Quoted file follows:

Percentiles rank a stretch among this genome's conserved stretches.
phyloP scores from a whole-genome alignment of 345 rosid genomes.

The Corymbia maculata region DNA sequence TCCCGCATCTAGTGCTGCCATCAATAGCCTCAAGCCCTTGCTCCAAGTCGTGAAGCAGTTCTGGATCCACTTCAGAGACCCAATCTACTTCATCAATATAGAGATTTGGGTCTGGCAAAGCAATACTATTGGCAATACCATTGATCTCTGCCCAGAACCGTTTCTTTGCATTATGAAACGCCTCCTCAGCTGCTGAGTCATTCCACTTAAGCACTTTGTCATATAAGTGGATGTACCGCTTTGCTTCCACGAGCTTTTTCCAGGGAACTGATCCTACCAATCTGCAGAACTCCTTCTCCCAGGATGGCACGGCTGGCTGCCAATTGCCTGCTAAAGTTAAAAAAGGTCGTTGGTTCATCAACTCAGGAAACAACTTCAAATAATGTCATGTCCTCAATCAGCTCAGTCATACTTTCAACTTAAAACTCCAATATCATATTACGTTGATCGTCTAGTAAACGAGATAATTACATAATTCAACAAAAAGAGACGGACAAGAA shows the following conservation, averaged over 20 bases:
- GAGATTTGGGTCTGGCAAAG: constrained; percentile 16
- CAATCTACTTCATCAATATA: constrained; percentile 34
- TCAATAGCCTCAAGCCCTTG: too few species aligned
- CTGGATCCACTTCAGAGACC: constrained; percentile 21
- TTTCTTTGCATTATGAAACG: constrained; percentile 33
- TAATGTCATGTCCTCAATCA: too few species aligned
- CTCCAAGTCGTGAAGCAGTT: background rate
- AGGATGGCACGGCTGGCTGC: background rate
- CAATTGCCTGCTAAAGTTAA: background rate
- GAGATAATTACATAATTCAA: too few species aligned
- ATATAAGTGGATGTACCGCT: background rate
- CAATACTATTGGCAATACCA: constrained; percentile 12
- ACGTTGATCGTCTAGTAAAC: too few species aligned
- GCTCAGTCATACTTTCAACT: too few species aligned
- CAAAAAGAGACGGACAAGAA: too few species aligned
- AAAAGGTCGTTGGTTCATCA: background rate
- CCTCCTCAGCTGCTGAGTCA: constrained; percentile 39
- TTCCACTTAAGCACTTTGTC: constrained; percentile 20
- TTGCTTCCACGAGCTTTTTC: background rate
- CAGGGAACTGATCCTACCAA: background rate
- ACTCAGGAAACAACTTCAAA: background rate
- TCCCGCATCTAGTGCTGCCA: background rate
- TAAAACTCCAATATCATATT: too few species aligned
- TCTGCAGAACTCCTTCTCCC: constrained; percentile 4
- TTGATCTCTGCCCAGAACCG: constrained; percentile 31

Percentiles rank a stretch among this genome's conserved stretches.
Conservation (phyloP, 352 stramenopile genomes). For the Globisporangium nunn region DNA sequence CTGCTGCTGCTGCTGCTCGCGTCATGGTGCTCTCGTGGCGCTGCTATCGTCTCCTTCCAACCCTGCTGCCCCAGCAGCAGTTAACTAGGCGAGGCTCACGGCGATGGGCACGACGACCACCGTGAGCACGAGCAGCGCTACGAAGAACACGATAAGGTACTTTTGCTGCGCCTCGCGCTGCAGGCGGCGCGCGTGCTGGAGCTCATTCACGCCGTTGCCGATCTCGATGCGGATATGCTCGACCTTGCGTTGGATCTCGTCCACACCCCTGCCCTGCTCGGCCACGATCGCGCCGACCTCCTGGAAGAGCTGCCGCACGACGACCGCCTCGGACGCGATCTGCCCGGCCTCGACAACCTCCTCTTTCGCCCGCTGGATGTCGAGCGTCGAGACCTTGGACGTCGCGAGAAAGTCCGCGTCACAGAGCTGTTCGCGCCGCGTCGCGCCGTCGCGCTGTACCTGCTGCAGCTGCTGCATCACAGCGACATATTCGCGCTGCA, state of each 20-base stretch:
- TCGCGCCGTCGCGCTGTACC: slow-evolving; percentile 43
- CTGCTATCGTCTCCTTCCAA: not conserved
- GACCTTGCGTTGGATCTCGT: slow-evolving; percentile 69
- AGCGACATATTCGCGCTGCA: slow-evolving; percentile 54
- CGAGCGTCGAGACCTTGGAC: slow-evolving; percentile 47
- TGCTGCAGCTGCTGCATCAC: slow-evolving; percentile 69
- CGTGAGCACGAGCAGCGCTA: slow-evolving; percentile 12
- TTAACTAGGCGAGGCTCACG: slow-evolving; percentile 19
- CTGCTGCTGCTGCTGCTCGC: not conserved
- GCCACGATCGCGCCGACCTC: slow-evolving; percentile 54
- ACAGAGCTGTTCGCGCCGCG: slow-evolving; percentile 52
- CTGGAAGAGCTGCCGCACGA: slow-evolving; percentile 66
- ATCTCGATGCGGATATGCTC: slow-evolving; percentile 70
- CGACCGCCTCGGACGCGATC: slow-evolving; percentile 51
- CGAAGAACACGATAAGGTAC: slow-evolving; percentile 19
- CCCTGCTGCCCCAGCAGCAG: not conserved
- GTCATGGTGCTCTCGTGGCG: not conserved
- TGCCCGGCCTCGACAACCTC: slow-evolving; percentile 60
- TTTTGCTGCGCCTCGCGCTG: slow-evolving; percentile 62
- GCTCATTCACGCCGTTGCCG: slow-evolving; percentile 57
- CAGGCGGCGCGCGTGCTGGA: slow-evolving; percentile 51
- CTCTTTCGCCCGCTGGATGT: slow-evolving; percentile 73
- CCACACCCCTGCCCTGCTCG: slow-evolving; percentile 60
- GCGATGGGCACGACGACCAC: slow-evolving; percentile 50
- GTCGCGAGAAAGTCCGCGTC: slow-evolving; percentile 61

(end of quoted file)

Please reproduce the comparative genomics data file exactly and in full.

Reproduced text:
Percentiles rank a stretch among this genome's conserved stretches.
phyloP scores from a whole-genome alignment of 345 rosid genomes.

The Corymbia maculata region DNA sequence TCCCGCATCTAGTGCTGCCATCAATAGCCTCAAGCCCTTGCTCCAAGTCGTGAAGCAGTTCTGGATCCACTTCAGAGACCCAATCTACTTCATCAATATAGAGATTTGGGTCTGGCAAAGCAATACTATTGGCAATACCATTGATCTCTGCCCAGAACCGTTTCTTTGCATTATGAAACGCCTCCTCAGCTGCTGAGTCATTCCACTTAAGCACTTTGTCATATAAGTGGATGTACCGCTTTGCTTCCACGAGCTTTTTCCAGGGAACTGATCCTACCAATCTGCAGAACTCCTTCTCCCAGGATGGCACGGCTGGCTGCCAATTGCCTGCTAAAGTTAAAAAAGGTCGTTGGTTCATCAACTCAGGAAACAACTTCAAATAATGTCATGTCCTCAATCAGCTCAGTCATACTTTCAACTTAAAACTCCAATATCATATTACGTTGATCGTCTAGTAAACGAGATAATTACATAATTCAACAAAAAGAGACGGACAAGAA shows the following conservation, averaged over 20 bases:
- GAGATTTGGGTCTGGCAAAG: constrained; percentile 16
- CAATCTACTTCATCAATATA: constrained; percentile 34
- TCAATAGCCTCAAGCCCTTG: too few species aligned
- CTGGATCCACTTCAGAGACC: constrained; percentile 21
- TTTCTTTGCATTATGAAACG: constrained; percentile 33
- TAATGTCATGTCCTCAATCA: too few species aligned
- CTCCAAGTCGTGAAGCAGTT: background rate
- AGGATGGCACGGCTGGCTGC: background rate
- CAATTGCCTGCTAAAGTTAA: background rate
- GAGATAATTACATAATTCAA: too few species aligned
- ATATAAGTGGATGTACCGCT: background rate
- CAATACTATTGGCAATACCA: constrained; percentile 12
- ACGTTGATCGTCTAGTAAAC: too few species aligned
- GCTCAGTCATACTTTCAACT: too few species aligned
- CAAAAAGAGACGGACAAGAA: too few species aligned
- AAAAGGTCGTTGGTTCATCA: background rate
- CCTCCTCAGCTGCTGAGTCA: constrained; percentile 39
- TTCCACTTAAGCACTTTGTC: constrained; percentile 20
- TTGCTTCCACGAGCTTTTTC: background rate
- CAGGGAACTGATCCTACCAA: background rate
- ACTCAGGAAACAACTTCAAA: background rate
- TCCCGCATCTAGTGCTGCCA: background rate
- TAAAACTCCAATATCATATT: too few species aligned
- TCTGCAGAACTCCTTCTCCC: constrained; percentile 4
- TTGATCTCTGCCCAGAACCG: constrained; percentile 31

Percentiles rank a stretch among this genome's conserved stretches.
Conservation (phyloP, 352 stramenopile genomes). For the Globisporangium nunn region DNA sequence CTGCTGCTGCTGCTGCTCGCGTCATGGTGCTCTCGTGGCGCTGCTATCGTCTCCTTCCAACCCTGCTGCCCCAGCAGCAGTTAACTAGGCGAGGCTCACGGCGATGGGCACGACGACCACCGTGAGCACGAGCAGCGCTACGAAGAACACGATAAGGTACTTTTGCTGCGCCTCGCGCTGCAGGCGGCGCGCGTGCTGGAGCTCATTCACGCCGTTGCCGATCTCGATGCGGATATGCTCGACCTTGCGTTGGATCTCGTCCACACCCCTGCCCTGCTCGGCCACGATCGCGCCGACCTCCTGGAAGAGCTGCCGCACGACGACCGCCTCGGACGCGATCTGCCCGGCCTCGACAACCTCCTCTTTCGCCCGCTGGATGTCGAGCGTCGAGACCTTGGACGTCGCGAGAAAGTCCGCGTCACAGAGCTGTTCGCGCCGCGTCGCGCCGTCGCGCTGTACCTGCTGCAGCTGCTGCATCACAGCGACATATTCGCGCTGCA, state of each 20-base stretch:
- TCGCGCCGTCGCGCTGTACC: slow-evolving; percentile 43
- CTGCTATCGTCTCCTTCCAA: not conserved
- GACCTTGCGTTGGATCTCGT: slow-evolving; percentile 69
- AGCGACATATTCGCGCTGCA: slow-evolving; percentile 54
- CGAGCGTCGAGACCTTGGAC: slow-evolving; percentile 47
- TGCTGCAGCTGCTGCATCAC: slow-evolving; percentile 69
- CGTGAGCACGAGCAGCGCTA: slow-evolving; percentile 12
- TTAACTAGGCGAGGCTCACG: slow-evolving; percentile 19
- CTGCTGCTGCTGCTGCTCGC: not conserved
- GCCACGATCGCGCCGACCTC: slow-evolving; percentile 54
- ACAGAGCTGTTCGCGCCGCG: slow-evolving; percentile 52
- CTGGAAGAGCTGCCGCACGA: slow-evolving; percentile 66
- ATCTCGATGCGGATATGCTC: slow-evolving; percentile 70
- CGACCGCCTCGGACGCGATC: slow-evolving; percentile 51
- CGAAGAACACGATAAGGTAC: slow-evolving; percentile 19
- CCCTGCTGCCCCAGCAGCAG: not conserved
- GTCATGGTGCTCTCGTGGCG: not conserved
- TGCCCGGCCTCGACAACCTC: slow-evolving; percentile 60
- TTTTGCTGCGCCTCGCGCTG: slow-evolving; percentile 62
- GCTCATTCACGCCGTTGCCG: slow-evolving; percentile 57
- CAGGCGGCGCGCGTGCTGGA: slow-evolving; percentile 51
- CTCTTTCGCCCGCTGGATGT: slow-evolving; percentile 73
- CCACACCCCTGCCCTGCTCG: slow-evolving; percentile 60
- GCGATGGGCACGACGACCAC: slow-evolving; percentile 50
- GTCGCGAGAAAGTCCGCGTC: slow-evolving; percentile 61